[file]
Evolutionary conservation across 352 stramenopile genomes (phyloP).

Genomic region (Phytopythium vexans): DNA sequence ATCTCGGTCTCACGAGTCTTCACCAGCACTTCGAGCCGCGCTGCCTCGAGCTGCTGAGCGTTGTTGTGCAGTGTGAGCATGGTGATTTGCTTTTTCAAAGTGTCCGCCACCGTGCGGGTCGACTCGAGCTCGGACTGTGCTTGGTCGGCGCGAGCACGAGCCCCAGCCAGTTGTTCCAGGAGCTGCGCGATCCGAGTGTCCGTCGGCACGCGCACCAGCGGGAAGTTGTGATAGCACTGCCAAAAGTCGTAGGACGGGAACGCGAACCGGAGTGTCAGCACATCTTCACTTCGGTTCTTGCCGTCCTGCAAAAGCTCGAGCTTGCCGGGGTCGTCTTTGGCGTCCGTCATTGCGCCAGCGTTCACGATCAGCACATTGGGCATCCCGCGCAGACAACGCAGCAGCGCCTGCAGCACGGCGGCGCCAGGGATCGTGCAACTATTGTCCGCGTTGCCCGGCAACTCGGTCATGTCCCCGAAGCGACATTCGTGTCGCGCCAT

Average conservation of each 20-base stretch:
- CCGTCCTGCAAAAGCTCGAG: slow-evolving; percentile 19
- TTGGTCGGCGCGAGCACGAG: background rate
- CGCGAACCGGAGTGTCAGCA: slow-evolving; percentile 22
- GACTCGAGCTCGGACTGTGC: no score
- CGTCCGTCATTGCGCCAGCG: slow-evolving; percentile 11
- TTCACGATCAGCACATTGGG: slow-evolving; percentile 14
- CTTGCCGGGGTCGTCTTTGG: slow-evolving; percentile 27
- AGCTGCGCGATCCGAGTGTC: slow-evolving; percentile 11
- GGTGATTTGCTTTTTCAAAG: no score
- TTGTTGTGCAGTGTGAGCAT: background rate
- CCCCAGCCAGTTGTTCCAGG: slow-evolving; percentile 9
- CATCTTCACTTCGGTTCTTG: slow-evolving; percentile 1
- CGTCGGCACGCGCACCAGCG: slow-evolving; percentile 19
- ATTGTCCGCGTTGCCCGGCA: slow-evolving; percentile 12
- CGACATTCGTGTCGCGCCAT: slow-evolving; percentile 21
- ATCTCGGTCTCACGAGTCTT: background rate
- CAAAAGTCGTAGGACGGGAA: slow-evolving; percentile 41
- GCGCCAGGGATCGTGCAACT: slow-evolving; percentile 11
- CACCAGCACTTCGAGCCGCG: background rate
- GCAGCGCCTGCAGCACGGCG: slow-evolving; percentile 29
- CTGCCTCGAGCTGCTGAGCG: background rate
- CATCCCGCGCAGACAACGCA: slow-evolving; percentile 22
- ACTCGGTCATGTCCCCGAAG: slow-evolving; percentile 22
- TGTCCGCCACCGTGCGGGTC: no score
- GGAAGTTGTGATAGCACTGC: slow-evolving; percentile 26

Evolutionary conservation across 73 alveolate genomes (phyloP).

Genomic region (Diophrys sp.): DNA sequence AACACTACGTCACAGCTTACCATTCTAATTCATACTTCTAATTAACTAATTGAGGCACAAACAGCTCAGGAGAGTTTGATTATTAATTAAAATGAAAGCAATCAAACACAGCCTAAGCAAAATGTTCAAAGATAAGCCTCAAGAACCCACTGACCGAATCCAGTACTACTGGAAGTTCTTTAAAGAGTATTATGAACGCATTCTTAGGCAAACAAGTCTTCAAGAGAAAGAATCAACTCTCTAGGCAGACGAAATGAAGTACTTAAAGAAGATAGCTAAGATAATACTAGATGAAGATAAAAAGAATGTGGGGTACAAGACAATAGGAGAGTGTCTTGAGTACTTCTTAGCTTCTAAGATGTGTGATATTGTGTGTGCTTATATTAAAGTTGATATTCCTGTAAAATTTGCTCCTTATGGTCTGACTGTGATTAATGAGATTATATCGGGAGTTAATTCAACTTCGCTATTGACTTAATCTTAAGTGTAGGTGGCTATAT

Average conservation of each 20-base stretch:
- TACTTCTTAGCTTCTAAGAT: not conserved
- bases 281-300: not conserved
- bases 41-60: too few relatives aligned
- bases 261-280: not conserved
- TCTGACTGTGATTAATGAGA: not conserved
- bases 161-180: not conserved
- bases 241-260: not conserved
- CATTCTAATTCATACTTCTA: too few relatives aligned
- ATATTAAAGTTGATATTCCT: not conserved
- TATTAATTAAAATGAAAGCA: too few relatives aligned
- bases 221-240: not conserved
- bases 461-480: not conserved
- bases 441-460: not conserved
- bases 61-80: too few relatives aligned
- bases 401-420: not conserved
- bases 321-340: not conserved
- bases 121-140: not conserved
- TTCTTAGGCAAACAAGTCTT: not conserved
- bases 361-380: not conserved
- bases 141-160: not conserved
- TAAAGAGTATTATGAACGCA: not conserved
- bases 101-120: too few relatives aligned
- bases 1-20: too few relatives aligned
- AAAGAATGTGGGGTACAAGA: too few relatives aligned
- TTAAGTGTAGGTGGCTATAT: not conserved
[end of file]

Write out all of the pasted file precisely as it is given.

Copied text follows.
Evolutionary conservation across 352 stramenopile genomes (phyloP).

Genomic region (Phytopythium vexans): DNA sequence ATCTCGGTCTCACGAGTCTTCACCAGCACTTCGAGCCGCGCTGCCTCGAGCTGCTGAGCGTTGTTGTGCAGTGTGAGCATGGTGATTTGCTTTTTCAAAGTGTCCGCCACCGTGCGGGTCGACTCGAGCTCGGACTGTGCTTGGTCGGCGCGAGCACGAGCCCCAGCCAGTTGTTCCAGGAGCTGCGCGATCCGAGTGTCCGTCGGCACGCGCACCAGCGGGAAGTTGTGATAGCACTGCCAAAAGTCGTAGGACGGGAACGCGAACCGGAGTGTCAGCACATCTTCACTTCGGTTCTTGCCGTCCTGCAAAAGCTCGAGCTTGCCGGGGTCGTCTTTGGCGTCCGTCATTGCGCCAGCGTTCACGATCAGCACATTGGGCATCCCGCGCAGACAACGCAGCAGCGCCTGCAGCACGGCGGCGCCAGGGATCGTGCAACTATTGTCCGCGTTGCCCGGCAACTCGGTCATGTCCCCGAAGCGACATTCGTGTCGCGCCAT

Average conservation of each 20-base stretch:
- CCGTCCTGCAAAAGCTCGAG: slow-evolving; percentile 19
- TTGGTCGGCGCGAGCACGAG: background rate
- CGCGAACCGGAGTGTCAGCA: slow-evolving; percentile 22
- GACTCGAGCTCGGACTGTGC: no score
- CGTCCGTCATTGCGCCAGCG: slow-evolving; percentile 11
- TTCACGATCAGCACATTGGG: slow-evolving; percentile 14
- CTTGCCGGGGTCGTCTTTGG: slow-evolving; percentile 27
- AGCTGCGCGATCCGAGTGTC: slow-evolving; percentile 11
- GGTGATTTGCTTTTTCAAAG: no score
- TTGTTGTGCAGTGTGAGCAT: background rate
- CCCCAGCCAGTTGTTCCAGG: slow-evolving; percentile 9
- CATCTTCACTTCGGTTCTTG: slow-evolving; percentile 1
- CGTCGGCACGCGCACCAGCG: slow-evolving; percentile 19
- ATTGTCCGCGTTGCCCGGCA: slow-evolving; percentile 12
- CGACATTCGTGTCGCGCCAT: slow-evolving; percentile 21
- ATCTCGGTCTCACGAGTCTT: background rate
- CAAAAGTCGTAGGACGGGAA: slow-evolving; percentile 41
- GCGCCAGGGATCGTGCAACT: slow-evolving; percentile 11
- CACCAGCACTTCGAGCCGCG: background rate
- GCAGCGCCTGCAGCACGGCG: slow-evolving; percentile 29
- CTGCCTCGAGCTGCTGAGCG: background rate
- CATCCCGCGCAGACAACGCA: slow-evolving; percentile 22
- ACTCGGTCATGTCCCCGAAG: slow-evolving; percentile 22
- TGTCCGCCACCGTGCGGGTC: no score
- GGAAGTTGTGATAGCACTGC: slow-evolving; percentile 26

Evolutionary conservation across 73 alveolate genomes (phyloP).

Genomic region (Diophrys sp.): DNA sequence AACACTACGTCACAGCTTACCATTCTAATTCATACTTCTAATTAACTAATTGAGGCACAAACAGCTCAGGAGAGTTTGATTATTAATTAAAATGAAAGCAATCAAACACAGCCTAAGCAAAATGTTCAAAGATAAGCCTCAAGAACCCACTGACCGAATCCAGTACTACTGGAAGTTCTTTAAAGAGTATTATGAACGCATTCTTAGGCAAACAAGTCTTCAAGAGAAAGAATCAACTCTCTAGGCAGACGAAATGAAGTACTTAAAGAAGATAGCTAAGATAATACTAGATGAAGATAAAAAGAATGTGGGGTACAAGACAATAGGAGAGTGTCTTGAGTACTTCTTAGCTTCTAAGATGTGTGATATTGTGTGTGCTTATATTAAAGTTGATATTCCTGTAAAATTTGCTCCTTATGGTCTGACTGTGATTAATGAGATTATATCGGGAGTTAATTCAACTTCGCTATTGACTTAATCTTAAGTGTAGGTGGCTATAT

Average conservation of each 20-base stretch:
- TACTTCTTAGCTTCTAAGAT: not conserved
- bases 281-300: not conserved
- bases 41-60: too few relatives aligned
- bases 261-280: not conserved
- TCTGACTGTGATTAATGAGA: not conserved
- bases 161-180: not conserved
- bases 241-260: not conserved
- CATTCTAATTCATACTTCTA: too few relatives aligned
- ATATTAAAGTTGATATTCCT: not conserved
- TATTAATTAAAATGAAAGCA: too few relatives aligned
- bases 221-240: not conserved
- bases 461-480: not conserved
- bases 441-460: not conserved
- bases 61-80: too few relatives aligned
- bases 401-420: not conserved
- bases 321-340: not conserved
- bases 121-140: not conserved
- TTCTTAGGCAAACAAGTCTT: not conserved
- bases 361-380: not conserved
- bases 141-160: not conserved
- TAAAGAGTATTATGAACGCA: not conserved
- bases 101-120: too few relatives aligned
- bases 1-20: too few relatives aligned
- AAAGAATGTGGGGTACAAGA: too few relatives aligned
- TTAAGTGTAGGTGGCTATAT: not conserved